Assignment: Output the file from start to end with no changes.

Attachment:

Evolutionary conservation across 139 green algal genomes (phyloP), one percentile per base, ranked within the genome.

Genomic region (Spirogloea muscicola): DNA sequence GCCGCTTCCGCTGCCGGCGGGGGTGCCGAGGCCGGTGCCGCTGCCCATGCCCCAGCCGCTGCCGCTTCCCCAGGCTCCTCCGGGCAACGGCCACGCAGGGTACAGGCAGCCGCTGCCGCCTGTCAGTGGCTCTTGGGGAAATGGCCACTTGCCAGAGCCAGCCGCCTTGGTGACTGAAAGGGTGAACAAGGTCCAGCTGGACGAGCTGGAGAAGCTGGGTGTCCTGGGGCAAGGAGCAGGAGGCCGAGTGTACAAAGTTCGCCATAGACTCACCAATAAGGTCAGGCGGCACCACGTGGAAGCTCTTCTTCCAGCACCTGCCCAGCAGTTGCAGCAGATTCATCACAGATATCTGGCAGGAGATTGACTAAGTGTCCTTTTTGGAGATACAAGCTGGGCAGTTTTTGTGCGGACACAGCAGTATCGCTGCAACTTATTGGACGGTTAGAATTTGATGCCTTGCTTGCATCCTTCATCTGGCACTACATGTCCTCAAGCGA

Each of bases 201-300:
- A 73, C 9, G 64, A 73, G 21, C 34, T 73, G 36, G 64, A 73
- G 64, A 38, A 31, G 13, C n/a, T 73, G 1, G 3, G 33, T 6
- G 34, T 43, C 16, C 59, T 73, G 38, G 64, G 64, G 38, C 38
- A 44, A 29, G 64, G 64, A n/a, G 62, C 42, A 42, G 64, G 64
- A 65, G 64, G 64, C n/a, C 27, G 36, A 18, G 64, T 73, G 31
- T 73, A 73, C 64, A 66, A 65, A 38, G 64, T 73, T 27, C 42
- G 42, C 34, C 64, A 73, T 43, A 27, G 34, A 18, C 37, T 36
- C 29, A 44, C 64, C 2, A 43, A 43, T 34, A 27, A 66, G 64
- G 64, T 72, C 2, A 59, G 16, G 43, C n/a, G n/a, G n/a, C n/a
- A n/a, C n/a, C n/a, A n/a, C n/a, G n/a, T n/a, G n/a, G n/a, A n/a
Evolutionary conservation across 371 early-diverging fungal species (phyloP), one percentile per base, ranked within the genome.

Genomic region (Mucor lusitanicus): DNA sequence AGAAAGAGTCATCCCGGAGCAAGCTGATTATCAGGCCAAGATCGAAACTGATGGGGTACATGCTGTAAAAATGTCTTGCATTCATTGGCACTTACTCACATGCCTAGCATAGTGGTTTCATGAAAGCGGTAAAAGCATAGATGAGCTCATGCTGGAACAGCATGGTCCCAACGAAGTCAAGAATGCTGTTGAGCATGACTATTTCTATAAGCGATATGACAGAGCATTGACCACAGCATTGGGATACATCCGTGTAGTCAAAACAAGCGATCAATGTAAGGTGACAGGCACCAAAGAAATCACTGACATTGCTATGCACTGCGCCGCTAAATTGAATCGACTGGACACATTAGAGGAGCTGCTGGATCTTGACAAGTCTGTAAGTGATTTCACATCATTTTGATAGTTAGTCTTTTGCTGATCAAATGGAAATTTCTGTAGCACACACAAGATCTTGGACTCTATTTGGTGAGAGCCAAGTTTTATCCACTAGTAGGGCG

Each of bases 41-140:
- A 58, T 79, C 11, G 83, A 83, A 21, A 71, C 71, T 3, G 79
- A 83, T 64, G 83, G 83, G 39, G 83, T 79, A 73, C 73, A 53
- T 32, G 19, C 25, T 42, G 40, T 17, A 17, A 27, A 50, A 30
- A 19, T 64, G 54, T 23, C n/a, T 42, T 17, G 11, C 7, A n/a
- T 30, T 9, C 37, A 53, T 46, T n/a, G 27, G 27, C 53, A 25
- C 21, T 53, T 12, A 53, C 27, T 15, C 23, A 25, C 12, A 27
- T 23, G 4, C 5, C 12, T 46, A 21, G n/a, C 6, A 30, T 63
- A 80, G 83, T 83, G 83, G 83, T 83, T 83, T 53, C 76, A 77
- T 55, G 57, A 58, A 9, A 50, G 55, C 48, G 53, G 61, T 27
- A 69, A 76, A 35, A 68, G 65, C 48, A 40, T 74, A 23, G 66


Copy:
Evolutionary conservation across 139 green algal genomes (phyloP), one percentile per base, ranked within the genome.

Genomic region (Spirogloea muscicola): DNA sequence GCCGCTTCCGCTGCCGGCGGGGGTGCCGAGGCCGGTGCCGCTGCCCATGCCCCAGCCGCTGCCGCTTCCCCAGGCTCCTCCGGGCAACGGCCACGCAGGGTACAGGCAGCCGCTGCCGCCTGTCAGTGGCTCTTGGGGAAATGGCCACTTGCCAGAGCCAGCCGCCTTGGTGACTGAAAGGGTGAACAAGGTCCAGCTGGACGAGCTGGAGAAGCTGGGTGTCCTGGGGCAAGGAGCAGGAGGCCGAGTGTACAAAGTTCGCCATAGACTCACCAATAAGGTCAGGCGGCACCACGTGGAAGCTCTTCTTCCAGCACCTGCCCAGCAGTTGCAGCAGATTCATCACAGATATCTGGCAGGAGATTGACTAAGTGTCCTTTTTGGAGATACAAGCTGGGCAGTTTTTGTGCGGACACAGCAGTATCGCTGCAACTTATTGGACGGTTAGAATTTGATGCCTTGCTTGCATCCTTCATCTGGCACTACATGTCCTCAAGCGA

Each of bases 201-300:
- A 73, C 9, G 64, A 73, G 21, C 34, T 73, G 36, G 64, A 73
- G 64, A 38, A 31, G 13, C n/a, T 73, G 1, G 3, G 33, T 6
- G 34, T 43, C 16, C 59, T 73, G 38, G 64, G 64, G 38, C 38
- A 44, A 29, G 64, G 64, A n/a, G 62, C 42, A 42, G 64, G 64
- A 65, G 64, G 64, C n/a, C 27, G 36, A 18, G 64, T 73, G 31
- T 73, A 73, C 64, A 66, A 65, A 38, G 64, T 73, T 27, C 42
- G 42, C 34, C 64, A 73, T 43, A 27, G 34, A 18, C 37, T 36
- C 29, A 44, C 64, C 2, A 43, A 43, T 34, A 27, A 66, G 64
- G 64, T 72, C 2, A 59, G 16, G 43, C n/a, G n/a, G n/a, C n/a
- A n/a, C n/a, C n/a, A n/a, C n/a, G n/a, T n/a, G n/a, G n/a, A n/a
Evolutionary conservation across 371 early-diverging fungal species (phyloP), one percentile per base, ranked within the genome.

Genomic region (Mucor lusitanicus): DNA sequence AGAAAGAGTCATCCCGGAGCAAGCTGATTATCAGGCCAAGATCGAAACTGATGGGGTACATGCTGTAAAAATGTCTTGCATTCATTGGCACTTACTCACATGCCTAGCATAGTGGTTTCATGAAAGCGGTAAAAGCATAGATGAGCTCATGCTGGAACAGCATGGTCCCAACGAAGTCAAGAATGCTGTTGAGCATGACTATTTCTATAAGCGATATGACAGAGCATTGACCACAGCATTGGGATACATCCGTGTAGTCAAAACAAGCGATCAATGTAAGGTGACAGGCACCAAAGAAATCACTGACATTGCTATGCACTGCGCCGCTAAATTGAATCGACTGGACACATTAGAGGAGCTGCTGGATCTTGACAAGTCTGTAAGTGATTTCACATCATTTTGATAGTTAGTCTTTTGCTGATCAAATGGAAATTTCTGTAGCACACACAAGATCTTGGACTCTATTTGGTGAGAGCCAAGTTTTATCCACTAGTAGGGCG

Each of bases 41-140:
- A 58, T 79, C 11, G 83, A 83, A 21, A 71, C 71, T 3, G 79
- A 83, T 64, G 83, G 83, G 39, G 83, T 79, A 73, C 73, A 53
- T 32, G 19, C 25, T 42, G 40, T 17, A 17, A 27, A 50, A 30
- A 19, T 64, G 54, T 23, C n/a, T 42, T 17, G 11, C 7, A n/a
- T 30, T 9, C 37, A 53, T 46, T n/a, G 27, G 27, C 53, A 25
- C 21, T 53, T 12, A 53, C 27, T 15, C 23, A 25, C 12, A 27
- T 23, G 4, C 5, C 12, T 46, A 21, G n/a, C 6, A 30, T 63
- A 80, G 83, T 83, G 83, G 83, T 83, T 83, T 53, C 76, A 77
- T 55, G 57, A 58, A 9, A 50, G 55, C 48, G 53, G 61, T 27
- A 69, A 76, A 35, A 68, G 65, C 48, A 40, T 74, A 23, G 66